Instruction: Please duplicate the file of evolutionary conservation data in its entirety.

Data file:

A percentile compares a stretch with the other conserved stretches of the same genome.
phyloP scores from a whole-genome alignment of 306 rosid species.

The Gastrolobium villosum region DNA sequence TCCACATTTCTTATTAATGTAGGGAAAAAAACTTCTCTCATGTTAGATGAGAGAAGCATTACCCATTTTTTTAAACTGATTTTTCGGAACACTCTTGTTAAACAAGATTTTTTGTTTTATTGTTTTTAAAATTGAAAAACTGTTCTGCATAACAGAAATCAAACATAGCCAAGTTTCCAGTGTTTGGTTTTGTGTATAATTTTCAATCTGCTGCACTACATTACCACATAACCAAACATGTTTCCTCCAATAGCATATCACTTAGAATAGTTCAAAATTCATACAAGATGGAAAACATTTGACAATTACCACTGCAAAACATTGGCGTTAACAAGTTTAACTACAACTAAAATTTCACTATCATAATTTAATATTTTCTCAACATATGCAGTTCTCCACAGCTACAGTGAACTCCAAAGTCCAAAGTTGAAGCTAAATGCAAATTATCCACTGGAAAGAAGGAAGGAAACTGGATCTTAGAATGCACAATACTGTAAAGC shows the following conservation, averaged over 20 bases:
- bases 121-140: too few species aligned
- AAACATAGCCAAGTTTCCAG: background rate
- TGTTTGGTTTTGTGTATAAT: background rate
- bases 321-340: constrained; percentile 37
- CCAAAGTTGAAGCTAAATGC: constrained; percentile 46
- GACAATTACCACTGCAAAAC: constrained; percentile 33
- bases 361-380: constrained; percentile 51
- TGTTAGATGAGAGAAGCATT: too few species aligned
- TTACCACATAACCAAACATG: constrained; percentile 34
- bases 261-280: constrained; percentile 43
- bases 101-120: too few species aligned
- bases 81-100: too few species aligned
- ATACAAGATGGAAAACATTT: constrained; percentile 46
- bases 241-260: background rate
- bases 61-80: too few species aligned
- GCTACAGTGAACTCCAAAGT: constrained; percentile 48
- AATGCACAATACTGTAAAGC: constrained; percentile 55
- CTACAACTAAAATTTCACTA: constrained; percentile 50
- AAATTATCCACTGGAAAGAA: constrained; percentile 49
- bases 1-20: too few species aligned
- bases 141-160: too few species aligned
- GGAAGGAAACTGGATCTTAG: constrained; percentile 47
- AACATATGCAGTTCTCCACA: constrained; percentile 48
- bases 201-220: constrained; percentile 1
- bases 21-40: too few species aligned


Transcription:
A percentile compares a stretch with the other conserved stretches of the same genome.
phyloP scores from a whole-genome alignment of 306 rosid species.

The Gastrolobium villosum region DNA sequence TCCACATTTCTTATTAATGTAGGGAAAAAAACTTCTCTCATGTTAGATGAGAGAAGCATTACCCATTTTTTTAAACTGATTTTTCGGAACACTCTTGTTAAACAAGATTTTTTGTTTTATTGTTTTTAAAATTGAAAAACTGTTCTGCATAACAGAAATCAAACATAGCCAAGTTTCCAGTGTTTGGTTTTGTGTATAATTTTCAATCTGCTGCACTACATTACCACATAACCAAACATGTTTCCTCCAATAGCATATCACTTAGAATAGTTCAAAATTCATACAAGATGGAAAACATTTGACAATTACCACTGCAAAACATTGGCGTTAACAAGTTTAACTACAACTAAAATTTCACTATCATAATTTAATATTTTCTCAACATATGCAGTTCTCCACAGCTACAGTGAACTCCAAAGTCCAAAGTTGAAGCTAAATGCAAATTATCCACTGGAAAGAAGGAAGGAAACTGGATCTTAGAATGCACAATACTGTAAAGC shows the following conservation, averaged over 20 bases:
- bases 121-140: too few species aligned
- AAACATAGCCAAGTTTCCAG: background rate
- TGTTTGGTTTTGTGTATAAT: background rate
- bases 321-340: constrained; percentile 37
- CCAAAGTTGAAGCTAAATGC: constrained; percentile 46
- GACAATTACCACTGCAAAAC: constrained; percentile 33
- bases 361-380: constrained; percentile 51
- TGTTAGATGAGAGAAGCATT: too few species aligned
- TTACCACATAACCAAACATG: constrained; percentile 34
- bases 261-280: constrained; percentile 43
- bases 101-120: too few species aligned
- bases 81-100: too few species aligned
- ATACAAGATGGAAAACATTT: constrained; percentile 46
- bases 241-260: background rate
- bases 61-80: too few species aligned
- GCTACAGTGAACTCCAAAGT: constrained; percentile 48
- AATGCACAATACTGTAAAGC: constrained; percentile 55
- CTACAACTAAAATTTCACTA: constrained; percentile 50
- AAATTATCCACTGGAAAGAA: constrained; percentile 49
- bases 1-20: too few species aligned
- bases 141-160: too few species aligned
- GGAAGGAAACTGGATCTTAG: constrained; percentile 47
- AACATATGCAGTTCTCCACA: constrained; percentile 48
- bases 201-220: constrained; percentile 1
- bases 21-40: too few species aligned